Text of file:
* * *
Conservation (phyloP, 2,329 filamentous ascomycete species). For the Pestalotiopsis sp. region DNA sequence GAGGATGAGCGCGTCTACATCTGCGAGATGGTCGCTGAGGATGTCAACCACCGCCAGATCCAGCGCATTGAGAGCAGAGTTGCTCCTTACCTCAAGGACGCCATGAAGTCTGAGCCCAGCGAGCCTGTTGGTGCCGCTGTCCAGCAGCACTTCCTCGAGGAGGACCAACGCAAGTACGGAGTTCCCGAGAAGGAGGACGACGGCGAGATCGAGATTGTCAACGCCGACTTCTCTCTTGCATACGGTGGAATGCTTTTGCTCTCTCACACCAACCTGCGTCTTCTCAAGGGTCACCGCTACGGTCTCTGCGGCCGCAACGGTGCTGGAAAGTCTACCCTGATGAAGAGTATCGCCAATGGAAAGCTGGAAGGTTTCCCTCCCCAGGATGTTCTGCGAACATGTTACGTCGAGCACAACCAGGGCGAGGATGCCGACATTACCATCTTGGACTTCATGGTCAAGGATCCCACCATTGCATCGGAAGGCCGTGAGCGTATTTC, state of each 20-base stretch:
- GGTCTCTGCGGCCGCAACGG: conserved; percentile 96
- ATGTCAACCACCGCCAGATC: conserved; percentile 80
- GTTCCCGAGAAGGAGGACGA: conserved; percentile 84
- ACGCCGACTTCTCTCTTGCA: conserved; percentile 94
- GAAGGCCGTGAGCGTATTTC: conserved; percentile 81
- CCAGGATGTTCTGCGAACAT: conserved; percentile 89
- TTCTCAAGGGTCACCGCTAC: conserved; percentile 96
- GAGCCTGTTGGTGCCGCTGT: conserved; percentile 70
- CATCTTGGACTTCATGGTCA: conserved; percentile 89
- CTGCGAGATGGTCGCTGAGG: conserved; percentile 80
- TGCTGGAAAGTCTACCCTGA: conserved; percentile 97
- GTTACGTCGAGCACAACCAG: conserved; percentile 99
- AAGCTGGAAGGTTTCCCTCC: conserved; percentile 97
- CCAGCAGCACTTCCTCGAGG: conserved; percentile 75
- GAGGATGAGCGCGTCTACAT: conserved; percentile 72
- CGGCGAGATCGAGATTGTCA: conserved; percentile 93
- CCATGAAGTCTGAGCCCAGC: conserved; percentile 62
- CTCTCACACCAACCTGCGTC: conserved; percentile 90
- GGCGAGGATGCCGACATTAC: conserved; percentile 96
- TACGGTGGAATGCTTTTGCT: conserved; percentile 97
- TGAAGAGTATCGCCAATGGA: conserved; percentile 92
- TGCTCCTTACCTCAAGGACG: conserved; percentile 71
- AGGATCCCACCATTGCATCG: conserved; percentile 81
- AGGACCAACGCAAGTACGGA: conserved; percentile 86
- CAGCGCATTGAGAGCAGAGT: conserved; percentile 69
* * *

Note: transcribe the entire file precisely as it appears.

Conservation (phyloP, 2,329 filamentous ascomycete species). For the Pestalotiopsis sp. region DNA sequence GAGGATGAGCGCGTCTACATCTGCGAGATGGTCGCTGAGGATGTCAACCACCGCCAGATCCAGCGCATTGAGAGCAGAGTTGCTCCTTACCTCAAGGACGCCATGAAGTCTGAGCCCAGCGAGCCTGTTGGTGCCGCTGTCCAGCAGCACTTCCTCGAGGAGGACCAACGCAAGTACGGAGTTCCCGAGAAGGAGGACGACGGCGAGATCGAGATTGTCAACGCCGACTTCTCTCTTGCATACGGTGGAATGCTTTTGCTCTCTCACACCAACCTGCGTCTTCTCAAGGGTCACCGCTACGGTCTCTGCGGCCGCAACGGTGCTGGAAAGTCTACCCTGATGAAGAGTATCGCCAATGGAAAGCTGGAAGGTTTCCCTCCCCAGGATGTTCTGCGAACATGTTACGTCGAGCACAACCAGGGCGAGGATGCCGACATTACCATCTTGGACTTCATGGTCAAGGATCCCACCATTGCATCGGAAGGCCGTGAGCGTATTTC, state of each 20-base stretch:
- GGTCTCTGCGGCCGCAACGG: conserved; percentile 96
- ATGTCAACCACCGCCAGATC: conserved; percentile 80
- GTTCCCGAGAAGGAGGACGA: conserved; percentile 84
- ACGCCGACTTCTCTCTTGCA: conserved; percentile 94
- GAAGGCCGTGAGCGTATTTC: conserved; percentile 81
- CCAGGATGTTCTGCGAACAT: conserved; percentile 89
- TTCTCAAGGGTCACCGCTAC: conserved; percentile 96
- GAGCCTGTTGGTGCCGCTGT: conserved; percentile 70
- CATCTTGGACTTCATGGTCA: conserved; percentile 89
- CTGCGAGATGGTCGCTGAGG: conserved; percentile 80
- TGCTGGAAAGTCTACCCTGA: conserved; percentile 97
- GTTACGTCGAGCACAACCAG: conserved; percentile 99
- AAGCTGGAAGGTTTCCCTCC: conserved; percentile 97
- CCAGCAGCACTTCCTCGAGG: conserved; percentile 75
- GAGGATGAGCGCGTCTACAT: conserved; percentile 72
- CGGCGAGATCGAGATTGTCA: conserved; percentile 93
- CCATGAAGTCTGAGCCCAGC: conserved; percentile 62
- CTCTCACACCAACCTGCGTC: conserved; percentile 90
- GGCGAGGATGCCGACATTAC: conserved; percentile 96
- TACGGTGGAATGCTTTTGCT: conserved; percentile 97
- TGAAGAGTATCGCCAATGGA: conserved; percentile 92
- TGCTCCTTACCTCAAGGACG: conserved; percentile 71
- AGGATCCCACCATTGCATCG: conserved; percentile 81
- AGGACCAACGCAAGTACGGA: conserved; percentile 86
- CAGCGCATTGAGAGCAGAGT: conserved; percentile 69